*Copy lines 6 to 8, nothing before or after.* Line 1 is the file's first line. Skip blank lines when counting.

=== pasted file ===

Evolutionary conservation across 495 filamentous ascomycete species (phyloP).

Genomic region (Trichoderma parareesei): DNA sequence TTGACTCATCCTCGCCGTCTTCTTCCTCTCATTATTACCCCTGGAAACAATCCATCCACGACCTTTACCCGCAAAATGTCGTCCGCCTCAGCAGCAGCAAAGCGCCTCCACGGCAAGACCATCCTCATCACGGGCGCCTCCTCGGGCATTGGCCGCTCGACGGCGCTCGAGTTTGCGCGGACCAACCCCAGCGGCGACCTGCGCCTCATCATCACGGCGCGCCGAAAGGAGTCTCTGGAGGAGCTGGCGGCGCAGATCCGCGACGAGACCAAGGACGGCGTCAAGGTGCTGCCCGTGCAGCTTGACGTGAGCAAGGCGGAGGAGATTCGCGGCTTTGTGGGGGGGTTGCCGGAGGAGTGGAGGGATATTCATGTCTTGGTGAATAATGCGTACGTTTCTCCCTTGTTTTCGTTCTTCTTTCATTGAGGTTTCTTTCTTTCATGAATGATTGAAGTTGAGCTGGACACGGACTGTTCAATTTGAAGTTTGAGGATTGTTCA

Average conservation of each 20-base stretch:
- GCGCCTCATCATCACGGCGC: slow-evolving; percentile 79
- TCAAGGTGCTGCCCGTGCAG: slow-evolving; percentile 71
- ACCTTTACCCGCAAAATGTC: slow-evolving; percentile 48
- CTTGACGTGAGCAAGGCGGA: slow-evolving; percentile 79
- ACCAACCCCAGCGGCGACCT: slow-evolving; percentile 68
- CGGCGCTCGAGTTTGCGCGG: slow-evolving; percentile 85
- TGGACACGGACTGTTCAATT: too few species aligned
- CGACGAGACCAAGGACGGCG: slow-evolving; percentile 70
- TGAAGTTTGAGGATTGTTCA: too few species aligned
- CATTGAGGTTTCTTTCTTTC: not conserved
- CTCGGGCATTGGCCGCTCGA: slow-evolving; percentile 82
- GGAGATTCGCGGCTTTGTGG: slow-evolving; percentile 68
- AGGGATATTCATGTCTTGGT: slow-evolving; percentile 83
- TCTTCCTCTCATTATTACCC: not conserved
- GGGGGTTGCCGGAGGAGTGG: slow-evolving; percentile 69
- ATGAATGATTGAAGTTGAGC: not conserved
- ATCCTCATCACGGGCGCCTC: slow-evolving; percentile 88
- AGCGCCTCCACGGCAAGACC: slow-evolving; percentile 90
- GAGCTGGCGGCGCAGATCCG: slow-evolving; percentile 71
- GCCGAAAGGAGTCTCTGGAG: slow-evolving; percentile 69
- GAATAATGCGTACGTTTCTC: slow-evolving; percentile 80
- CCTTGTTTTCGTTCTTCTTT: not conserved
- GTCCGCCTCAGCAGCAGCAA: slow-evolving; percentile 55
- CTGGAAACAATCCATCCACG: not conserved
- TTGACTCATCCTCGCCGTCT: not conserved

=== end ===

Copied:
- ACCTTTACCCGCAAAATGTC: slow-evolving; percentile 48
- CTTGACGTGAGCAAGGCGGA: slow-evolving; percentile 79
- ACCAACCCCAGCGGCGACCT: slow-evolving; percentile 68